Teaching Kids Not to Hit

"He must have learned it from someone! Probably in daycare." These are the common thoughts when your toddler starts hitting. But, what if your child doesn't go to daycare? Did he learn it from you? Probably not.

The Hitting Gene

The fact is that toddlers hit because that's what they do. They don't have to be taught how to hit, it just comes naturally to them. Babies don't have the maturity to express the emotions and frustrations in a "civilized" fashion - they just let it all out in whatever way it comes. Furthermore, hitting may not even be an expression of emotion. Sometimes little ones are figuring out their bodies, what they are capable of and how to coordinate their motions. As adults, we see hitting as an act of aggression, even when it isn't.

Learning How to Express Themselves

Young children, particularly between the ages of one and four are the main perpetrators of this action. Expressing themselves emotionally or physically can manifest in crying, screaming, throwing objects or hitting. Initially it can be exploration, and then it can morph into a method to get a response of some sort. Your reaction to it will determine in large part how your child will formulate his ideas of interaction. Children (and plenty of adults) will always do what works. If crying works to get your attention, then crying is what will happen. If hitting works, then they'll hit. They learn to do what works.

It Takes Time, Patience and Consistency

Teaching your toddler not to hit takes time, patience and consistency. By patiently showing your child that hitting is not acceptable and by being consistent with your instruction (and patience), you will be able to show him better ways to express himself without harming others. You might even be able to create a drummer if you use drumming as an outlet for hitting.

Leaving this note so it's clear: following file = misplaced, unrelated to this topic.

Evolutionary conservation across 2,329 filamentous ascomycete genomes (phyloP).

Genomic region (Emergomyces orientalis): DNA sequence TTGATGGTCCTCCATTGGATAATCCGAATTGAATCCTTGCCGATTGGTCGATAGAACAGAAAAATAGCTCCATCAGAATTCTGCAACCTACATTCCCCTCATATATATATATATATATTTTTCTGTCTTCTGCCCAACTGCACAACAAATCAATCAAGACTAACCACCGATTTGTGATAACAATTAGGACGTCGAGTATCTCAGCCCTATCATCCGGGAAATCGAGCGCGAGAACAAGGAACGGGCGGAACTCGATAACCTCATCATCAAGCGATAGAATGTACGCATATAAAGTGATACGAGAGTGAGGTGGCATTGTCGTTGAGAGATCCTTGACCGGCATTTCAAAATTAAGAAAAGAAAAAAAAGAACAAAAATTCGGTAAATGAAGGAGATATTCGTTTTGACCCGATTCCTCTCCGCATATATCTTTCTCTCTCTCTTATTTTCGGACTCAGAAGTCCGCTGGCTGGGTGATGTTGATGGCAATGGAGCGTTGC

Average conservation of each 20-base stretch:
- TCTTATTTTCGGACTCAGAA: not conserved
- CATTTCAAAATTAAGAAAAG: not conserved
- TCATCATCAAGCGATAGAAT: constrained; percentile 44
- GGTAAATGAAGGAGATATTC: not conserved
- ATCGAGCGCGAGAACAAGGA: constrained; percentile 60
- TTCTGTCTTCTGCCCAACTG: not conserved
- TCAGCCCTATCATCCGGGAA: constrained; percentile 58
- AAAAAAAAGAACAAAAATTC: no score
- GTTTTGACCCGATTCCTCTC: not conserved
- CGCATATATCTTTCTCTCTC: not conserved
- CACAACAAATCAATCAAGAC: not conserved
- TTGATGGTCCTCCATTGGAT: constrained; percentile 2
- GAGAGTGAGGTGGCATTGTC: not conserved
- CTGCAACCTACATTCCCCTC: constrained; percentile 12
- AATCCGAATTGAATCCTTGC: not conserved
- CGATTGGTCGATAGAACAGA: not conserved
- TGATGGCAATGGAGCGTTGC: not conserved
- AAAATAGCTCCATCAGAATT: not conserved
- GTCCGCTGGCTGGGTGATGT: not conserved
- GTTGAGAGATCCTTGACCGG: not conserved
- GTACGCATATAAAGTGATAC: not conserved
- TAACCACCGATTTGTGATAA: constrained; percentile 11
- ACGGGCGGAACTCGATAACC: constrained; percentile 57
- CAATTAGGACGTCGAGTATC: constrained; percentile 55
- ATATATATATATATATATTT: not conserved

Depending upon the age of your child, your responses to hitting can range from catching his hand when he strikes your face and guiding his hand to a stroking motion - which usually works for babies up to about a year and a half or so - to a time out complete with explanation.

If you know your child is hitting out of emotion or frustration, we suggest the following as a guideline for correcting and changing the behavior:

· As soon as your child hits someone, take firm hold of his arm or hand and hold it. You will distract him long enough to get his attention and to find out what caused the hitting in the first place. Hold your child to you - grabbing and hanging the child up by his arm isn't necessary and is pretty scary.

· If the hitting is because he wants a toy or he's frustrated, your communication will let him know two things: first, you understand he's upset and second, it isn't okay to hit. You can use a phrase such as: "Do not hit. I understand you are upset, but hitting hurts." Often hitting is a result of the inability to express emotions or to communicate with words. Letting him know you understand tells him he isn't bad, but hitting isn't appropriate.

· Your tone should convey seriousness. Speaking sternly and calmly communicates the gravity of the situation. Screaming at the child will only teach him another inappropriate way of dealing with things and speaking sweetly communicates that hitting is no big deal.

· If your toddler is yelling or crying, take him to a place where he can calm down. By separating him from the other child or children, he gets the message that his behavior is what took him out of the game. Keeping him in a separate space for a time will help him to calm down and perhaps even assess what happened.

· Rather than sitting there with him, make the separation a type of "time-out" where he sits quietly by himself. It won't be long before he'll want to join the other child or children. This is your teaching moment. By using his desire to return to play, you can tell him that he can rejoin the party and if the hitting was about a toy, you can use this time to teach the concept of sharing - probably for the umpteenth time.

· Apologies are important, however, it is also important that it isn't just rote. Helping your child to understand that hitting really does hurt other people makes his apology come from something that he recognizes rather than something he is supposed to do. A hug and "I'm sorry" is a good way to end the incident.

If you see your child about to hit another child, or vice versa, intercept the action if possible. Two things are accomplished: your child sees that hitting isn't acceptable, and you are protecting the other child.

Who said raising kids is a cakewalk? Pick up great tips and learn more from others who have been there and done it! Check out this site for more information.